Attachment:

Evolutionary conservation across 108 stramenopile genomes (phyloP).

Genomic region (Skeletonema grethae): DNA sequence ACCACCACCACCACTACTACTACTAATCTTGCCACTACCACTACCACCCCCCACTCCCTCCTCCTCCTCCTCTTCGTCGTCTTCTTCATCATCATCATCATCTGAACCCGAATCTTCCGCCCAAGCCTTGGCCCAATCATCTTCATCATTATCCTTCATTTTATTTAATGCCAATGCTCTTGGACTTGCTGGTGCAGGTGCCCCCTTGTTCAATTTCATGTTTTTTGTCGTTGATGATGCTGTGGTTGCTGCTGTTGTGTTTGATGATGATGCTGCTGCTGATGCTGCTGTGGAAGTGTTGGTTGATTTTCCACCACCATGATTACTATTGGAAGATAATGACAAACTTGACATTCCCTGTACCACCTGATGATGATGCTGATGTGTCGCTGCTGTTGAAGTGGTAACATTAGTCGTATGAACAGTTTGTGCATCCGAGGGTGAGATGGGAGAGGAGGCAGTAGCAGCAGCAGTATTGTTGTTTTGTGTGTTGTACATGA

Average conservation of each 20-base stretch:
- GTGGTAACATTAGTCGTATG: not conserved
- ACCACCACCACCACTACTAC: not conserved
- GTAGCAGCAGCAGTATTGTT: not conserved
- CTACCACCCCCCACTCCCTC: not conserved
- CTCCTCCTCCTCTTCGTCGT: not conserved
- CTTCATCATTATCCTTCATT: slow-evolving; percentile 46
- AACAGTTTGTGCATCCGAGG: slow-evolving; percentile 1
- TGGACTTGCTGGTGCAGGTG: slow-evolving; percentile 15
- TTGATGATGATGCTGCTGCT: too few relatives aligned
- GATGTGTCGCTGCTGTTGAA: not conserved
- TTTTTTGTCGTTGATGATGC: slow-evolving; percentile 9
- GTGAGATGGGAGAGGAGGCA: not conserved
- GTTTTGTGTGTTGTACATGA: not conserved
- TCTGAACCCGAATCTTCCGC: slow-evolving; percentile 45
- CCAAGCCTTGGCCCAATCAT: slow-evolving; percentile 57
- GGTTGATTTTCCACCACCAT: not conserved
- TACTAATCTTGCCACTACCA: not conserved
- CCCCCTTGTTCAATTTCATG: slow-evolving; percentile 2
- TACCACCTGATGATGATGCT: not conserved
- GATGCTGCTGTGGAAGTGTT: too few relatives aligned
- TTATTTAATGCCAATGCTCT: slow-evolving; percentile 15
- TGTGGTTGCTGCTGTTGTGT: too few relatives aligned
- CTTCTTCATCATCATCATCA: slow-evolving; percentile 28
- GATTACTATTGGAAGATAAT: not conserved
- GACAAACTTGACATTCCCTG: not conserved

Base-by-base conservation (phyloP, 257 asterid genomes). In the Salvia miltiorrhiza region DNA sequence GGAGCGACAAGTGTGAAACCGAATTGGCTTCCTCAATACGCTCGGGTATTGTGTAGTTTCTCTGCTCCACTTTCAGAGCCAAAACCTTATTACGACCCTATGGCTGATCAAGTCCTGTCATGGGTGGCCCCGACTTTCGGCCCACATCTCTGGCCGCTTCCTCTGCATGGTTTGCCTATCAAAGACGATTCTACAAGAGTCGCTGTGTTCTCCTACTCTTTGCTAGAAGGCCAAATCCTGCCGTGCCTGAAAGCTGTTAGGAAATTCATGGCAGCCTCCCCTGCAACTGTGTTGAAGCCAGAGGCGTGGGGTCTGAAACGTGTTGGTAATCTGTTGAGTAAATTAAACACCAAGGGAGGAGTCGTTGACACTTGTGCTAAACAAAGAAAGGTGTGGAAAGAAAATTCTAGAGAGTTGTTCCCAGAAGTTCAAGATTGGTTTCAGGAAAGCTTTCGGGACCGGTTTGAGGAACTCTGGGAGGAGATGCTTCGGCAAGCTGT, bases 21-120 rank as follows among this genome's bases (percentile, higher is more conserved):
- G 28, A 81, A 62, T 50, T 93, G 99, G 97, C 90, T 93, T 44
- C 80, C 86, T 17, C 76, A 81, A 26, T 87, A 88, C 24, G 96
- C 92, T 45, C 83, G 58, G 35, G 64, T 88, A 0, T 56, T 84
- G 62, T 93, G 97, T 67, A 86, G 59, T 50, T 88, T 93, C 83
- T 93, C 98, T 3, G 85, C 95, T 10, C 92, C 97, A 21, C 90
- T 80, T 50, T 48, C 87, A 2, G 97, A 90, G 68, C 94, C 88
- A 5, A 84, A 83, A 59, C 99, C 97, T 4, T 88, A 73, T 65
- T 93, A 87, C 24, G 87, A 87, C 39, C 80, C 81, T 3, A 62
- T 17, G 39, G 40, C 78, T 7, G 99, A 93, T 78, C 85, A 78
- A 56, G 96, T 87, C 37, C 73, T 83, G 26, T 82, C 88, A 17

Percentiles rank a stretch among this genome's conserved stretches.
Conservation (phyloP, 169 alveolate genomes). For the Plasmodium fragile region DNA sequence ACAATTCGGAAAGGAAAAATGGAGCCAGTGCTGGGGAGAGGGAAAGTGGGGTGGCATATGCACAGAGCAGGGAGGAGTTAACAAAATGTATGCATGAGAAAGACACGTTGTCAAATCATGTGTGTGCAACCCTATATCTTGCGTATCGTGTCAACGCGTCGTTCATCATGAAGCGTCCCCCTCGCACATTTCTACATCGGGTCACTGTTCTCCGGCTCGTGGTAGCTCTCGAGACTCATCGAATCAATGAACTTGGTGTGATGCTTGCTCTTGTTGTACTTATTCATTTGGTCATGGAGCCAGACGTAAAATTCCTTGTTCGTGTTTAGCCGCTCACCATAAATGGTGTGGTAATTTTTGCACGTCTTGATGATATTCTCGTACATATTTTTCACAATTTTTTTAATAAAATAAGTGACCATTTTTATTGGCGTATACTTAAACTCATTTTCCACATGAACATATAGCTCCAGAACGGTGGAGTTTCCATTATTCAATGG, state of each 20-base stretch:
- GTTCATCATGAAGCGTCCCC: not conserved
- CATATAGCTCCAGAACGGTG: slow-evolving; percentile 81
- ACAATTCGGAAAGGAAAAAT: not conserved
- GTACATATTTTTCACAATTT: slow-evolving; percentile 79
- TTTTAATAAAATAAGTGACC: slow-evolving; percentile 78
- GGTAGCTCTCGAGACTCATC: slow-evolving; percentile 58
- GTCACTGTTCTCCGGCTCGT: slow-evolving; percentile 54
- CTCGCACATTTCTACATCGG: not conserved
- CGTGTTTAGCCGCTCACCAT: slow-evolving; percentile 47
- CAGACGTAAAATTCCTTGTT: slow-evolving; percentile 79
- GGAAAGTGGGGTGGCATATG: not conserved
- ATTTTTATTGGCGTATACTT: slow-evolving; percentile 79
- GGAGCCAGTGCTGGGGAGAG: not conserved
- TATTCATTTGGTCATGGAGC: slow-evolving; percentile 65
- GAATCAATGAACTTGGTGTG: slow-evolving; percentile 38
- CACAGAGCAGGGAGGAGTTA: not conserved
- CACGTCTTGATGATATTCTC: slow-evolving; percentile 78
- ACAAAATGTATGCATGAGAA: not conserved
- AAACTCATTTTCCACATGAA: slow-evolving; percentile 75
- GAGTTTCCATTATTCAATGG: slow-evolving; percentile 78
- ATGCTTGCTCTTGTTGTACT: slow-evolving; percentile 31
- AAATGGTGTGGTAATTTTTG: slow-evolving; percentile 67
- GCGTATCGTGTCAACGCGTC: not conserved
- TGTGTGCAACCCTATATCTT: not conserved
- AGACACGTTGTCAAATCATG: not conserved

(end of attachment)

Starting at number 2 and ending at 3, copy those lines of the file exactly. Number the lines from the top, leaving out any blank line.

Genomic region (Skeletonema grethae): DNA sequence ACCACCACCACCACTACTACTACTAATCTTGCCACTACCACTACCACCCCCCACTCCCTCCTCCTCCTCCTCTTCGTCGTCTTCTTCATCATCATCATCATCTGAACCCGAATCTTCCGCCCAAGCCTTGGCCCAATCATCTTCATCATTATCCTTCATTTTATTTAATGCCAATGCTCTTGGACTTGCTGGTGCAGGTGCCCCCTTGTTCAATTTCATGTTTTTTGTCGTTGATGATGCTGTGGTTGCTGCTGTTGTGTTTGATGATGATGCTGCTGCTGATGCTGCTGTGGAAGTGTTGGTTGATTTTCCACCACCATGATTACTATTGGAAGATAATGACAAACTTGACATTCCCTGTACCACCTGATGATGATGCTGATGTGTCGCTGCTGTTGAAGTGGTAACATTAGTCGTATGAACAGTTTGTGCATCCGAGGGTGAGATGGGAGAGGAGGCAGTAGCAGCAGCAGTATTGTTGTTTTGTGTGTTGTACATGA

Average conservation of each 20-base stretch: